Moscow Residential Rental Market: Current Situation and Tendencies for 2009

Moscow's residential rental market changed dramatically throughout the course of 2008 and this trend is continuing in 2009. The primary factor has been the economic crisis, which, due to corporate and private client cost cutting measures, has made it more tenant-focused.

Tenants now have higher levels of expectation and demands, which are usually applied at the higher end of the market, especially in connection to the rental rates and in the balance for quality and pricing. Simultaneously, landlords have become more amenable to those demands and flexible in their rental expectations.

One might argue that the economic crisis has had a beneficial effect on the Moscow residential rental market. Tamara Ayoub, IntermarkSavills client services director and a recently relocated expatriate herself, suggests that "the tenant now has greater influence throughout the rental process than ever before. In response, the landlord is required to be more accommodating to the demands of the tenant and to uphold the rules governing the rental negotiations and agreement."

An increase in availability has widened the scope of options and enabled those tenants in the market to have more choice in their decision-making process. We are now able to facilitate options such as a move from a central Moscow apartment to a larger house in an out-of-town location within the same budget parameters or a move to a more stylish and conveniently located apartment that may even be offered at a lower rental rate than is currently being paid.

It is now becoming easier to find an apartment with a rental level that is commensurate with quality and location expectations. Due to a reduction of tenants from the corporate sector and stagnation in the sales market (especially for properties that had been bought for investment purposes which are now being brought to the rental market) these factors are driving supply and further exacerbating the issue for landlords.

During January 2009 the number of rental properties available increased by approximately 10 percent in comparison to December 2008. We believe that this trend will continue. However, despite all of this, certain preferred locations have continued to display a disproportion between supply and demand. These locations include Patriarshi Prudy, Lubyanka and Kitai-Gorod, which are always in high demand among clients.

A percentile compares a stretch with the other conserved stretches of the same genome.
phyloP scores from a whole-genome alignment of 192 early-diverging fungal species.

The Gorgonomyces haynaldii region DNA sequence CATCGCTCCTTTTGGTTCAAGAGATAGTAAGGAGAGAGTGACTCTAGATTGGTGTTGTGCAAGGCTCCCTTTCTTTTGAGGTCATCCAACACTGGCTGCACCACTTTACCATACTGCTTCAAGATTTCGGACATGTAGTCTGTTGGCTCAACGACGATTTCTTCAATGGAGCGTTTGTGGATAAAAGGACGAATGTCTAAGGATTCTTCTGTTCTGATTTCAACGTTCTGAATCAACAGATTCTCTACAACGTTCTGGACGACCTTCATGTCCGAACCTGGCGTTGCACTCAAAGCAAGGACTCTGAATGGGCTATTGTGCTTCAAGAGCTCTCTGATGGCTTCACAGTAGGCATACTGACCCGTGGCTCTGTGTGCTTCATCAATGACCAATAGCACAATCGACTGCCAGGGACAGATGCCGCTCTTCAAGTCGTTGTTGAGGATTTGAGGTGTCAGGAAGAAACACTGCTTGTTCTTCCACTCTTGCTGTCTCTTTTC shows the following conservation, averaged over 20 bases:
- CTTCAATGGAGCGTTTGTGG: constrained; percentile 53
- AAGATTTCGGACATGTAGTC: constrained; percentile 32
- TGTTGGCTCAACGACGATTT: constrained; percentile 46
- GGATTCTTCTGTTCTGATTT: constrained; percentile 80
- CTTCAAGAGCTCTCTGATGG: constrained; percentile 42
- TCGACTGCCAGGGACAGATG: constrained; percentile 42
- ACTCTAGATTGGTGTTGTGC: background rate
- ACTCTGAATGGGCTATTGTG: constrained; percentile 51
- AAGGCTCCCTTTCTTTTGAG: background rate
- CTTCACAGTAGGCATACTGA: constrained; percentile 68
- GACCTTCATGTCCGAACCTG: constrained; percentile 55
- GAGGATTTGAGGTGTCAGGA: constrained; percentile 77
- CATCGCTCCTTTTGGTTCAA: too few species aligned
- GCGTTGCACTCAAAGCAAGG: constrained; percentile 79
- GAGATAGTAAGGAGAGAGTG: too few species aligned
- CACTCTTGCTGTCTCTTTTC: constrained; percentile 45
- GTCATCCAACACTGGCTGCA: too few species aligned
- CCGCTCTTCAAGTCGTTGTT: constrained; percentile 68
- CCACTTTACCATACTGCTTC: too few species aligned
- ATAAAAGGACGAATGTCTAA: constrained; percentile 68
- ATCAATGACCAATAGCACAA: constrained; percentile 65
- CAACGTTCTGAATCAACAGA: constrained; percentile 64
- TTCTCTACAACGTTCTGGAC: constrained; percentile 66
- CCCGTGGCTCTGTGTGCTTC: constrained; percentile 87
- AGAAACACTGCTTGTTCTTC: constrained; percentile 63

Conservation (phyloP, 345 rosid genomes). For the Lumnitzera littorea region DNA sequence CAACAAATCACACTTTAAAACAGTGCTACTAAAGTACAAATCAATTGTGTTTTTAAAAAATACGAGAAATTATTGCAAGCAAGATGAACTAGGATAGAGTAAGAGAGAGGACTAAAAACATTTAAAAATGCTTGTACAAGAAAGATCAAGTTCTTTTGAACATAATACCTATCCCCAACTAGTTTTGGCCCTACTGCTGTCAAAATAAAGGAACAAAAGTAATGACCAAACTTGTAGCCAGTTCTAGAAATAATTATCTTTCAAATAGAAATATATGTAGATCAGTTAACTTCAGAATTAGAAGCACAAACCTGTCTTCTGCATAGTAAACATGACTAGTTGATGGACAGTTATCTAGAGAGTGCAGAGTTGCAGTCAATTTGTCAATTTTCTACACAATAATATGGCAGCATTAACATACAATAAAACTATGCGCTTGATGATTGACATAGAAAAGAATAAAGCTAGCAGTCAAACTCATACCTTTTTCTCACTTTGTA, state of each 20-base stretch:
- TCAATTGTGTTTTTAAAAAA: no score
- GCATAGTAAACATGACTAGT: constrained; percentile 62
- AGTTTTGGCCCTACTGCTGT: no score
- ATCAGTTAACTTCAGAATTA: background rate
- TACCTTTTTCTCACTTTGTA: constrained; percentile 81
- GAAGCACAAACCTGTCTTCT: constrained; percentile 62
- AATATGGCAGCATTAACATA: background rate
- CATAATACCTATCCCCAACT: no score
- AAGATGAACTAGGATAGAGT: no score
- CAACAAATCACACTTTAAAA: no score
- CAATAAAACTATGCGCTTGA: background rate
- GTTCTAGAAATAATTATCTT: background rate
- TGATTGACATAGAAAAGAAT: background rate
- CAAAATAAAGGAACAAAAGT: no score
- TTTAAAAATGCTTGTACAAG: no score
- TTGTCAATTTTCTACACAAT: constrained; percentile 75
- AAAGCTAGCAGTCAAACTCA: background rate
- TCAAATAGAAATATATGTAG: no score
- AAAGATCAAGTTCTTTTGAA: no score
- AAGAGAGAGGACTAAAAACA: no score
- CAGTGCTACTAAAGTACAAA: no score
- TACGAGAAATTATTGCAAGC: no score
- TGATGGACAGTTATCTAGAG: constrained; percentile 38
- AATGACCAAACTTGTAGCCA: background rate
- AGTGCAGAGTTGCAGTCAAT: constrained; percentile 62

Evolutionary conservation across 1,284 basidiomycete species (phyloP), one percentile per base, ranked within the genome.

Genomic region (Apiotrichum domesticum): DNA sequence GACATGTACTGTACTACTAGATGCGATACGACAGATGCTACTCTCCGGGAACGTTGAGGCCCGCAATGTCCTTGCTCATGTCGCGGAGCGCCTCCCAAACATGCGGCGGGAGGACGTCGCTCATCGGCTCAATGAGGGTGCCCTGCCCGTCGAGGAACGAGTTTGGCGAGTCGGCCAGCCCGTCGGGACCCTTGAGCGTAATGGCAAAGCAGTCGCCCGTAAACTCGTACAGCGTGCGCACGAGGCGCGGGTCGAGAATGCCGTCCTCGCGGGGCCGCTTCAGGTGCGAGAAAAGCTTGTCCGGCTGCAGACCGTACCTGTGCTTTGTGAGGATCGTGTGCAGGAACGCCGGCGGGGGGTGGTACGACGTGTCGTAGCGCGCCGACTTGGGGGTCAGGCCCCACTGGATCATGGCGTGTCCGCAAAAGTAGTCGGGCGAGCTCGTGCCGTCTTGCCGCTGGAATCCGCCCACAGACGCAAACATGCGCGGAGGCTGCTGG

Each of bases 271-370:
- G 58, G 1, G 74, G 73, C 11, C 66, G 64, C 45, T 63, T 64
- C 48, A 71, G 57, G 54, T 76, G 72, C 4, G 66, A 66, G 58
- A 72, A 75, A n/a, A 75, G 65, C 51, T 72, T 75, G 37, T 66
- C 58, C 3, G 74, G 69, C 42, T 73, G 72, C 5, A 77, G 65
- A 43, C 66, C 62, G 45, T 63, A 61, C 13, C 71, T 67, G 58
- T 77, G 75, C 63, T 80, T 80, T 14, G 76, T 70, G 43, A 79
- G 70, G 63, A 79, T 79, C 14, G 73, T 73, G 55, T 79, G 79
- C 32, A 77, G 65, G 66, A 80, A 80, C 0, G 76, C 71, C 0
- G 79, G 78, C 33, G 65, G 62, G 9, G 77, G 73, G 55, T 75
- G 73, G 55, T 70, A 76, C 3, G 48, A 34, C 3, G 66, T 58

However, an offsetting factor to the continuing decrease in rental rates is the fact that the volume of supply of new build residential projects of premium and business class is decreasing due to halts on development and therefore we expect there to be a knock on effect due to the lack of injection of these properties into the rental market.

We are currently observing a reduction in the demand for top-level elite apartments (from $15,000 per month) and we expect this trend to continue. However, the rental sector of up to $6,000 per month is experiencing the greatest increase in demand, and the greatest concentration within this sector is among prospective tenants with budgets of up to $4,000 per month.

This can be attributed to an increase in the number applicants who are reducing their budgets to this level. This trend was caused by the transition of clients from higher end to lower end budgets. In the first month of 2009 more than 50 percent of demand was concentrated within the budget segment of up to $4,000 per month. However, at the end of 2008, the share of such clients was approximately 30 percent of the total volume of demand.

January 2009 has exhibited a strong tendency of concluding rental contracts in foreign currency. Thus, in January approximately 60% of the total number of transactions was signed in US dollars under the rate of the Central Bank. However, at the end of 2008 the share of such contracts was approximately 5 percent.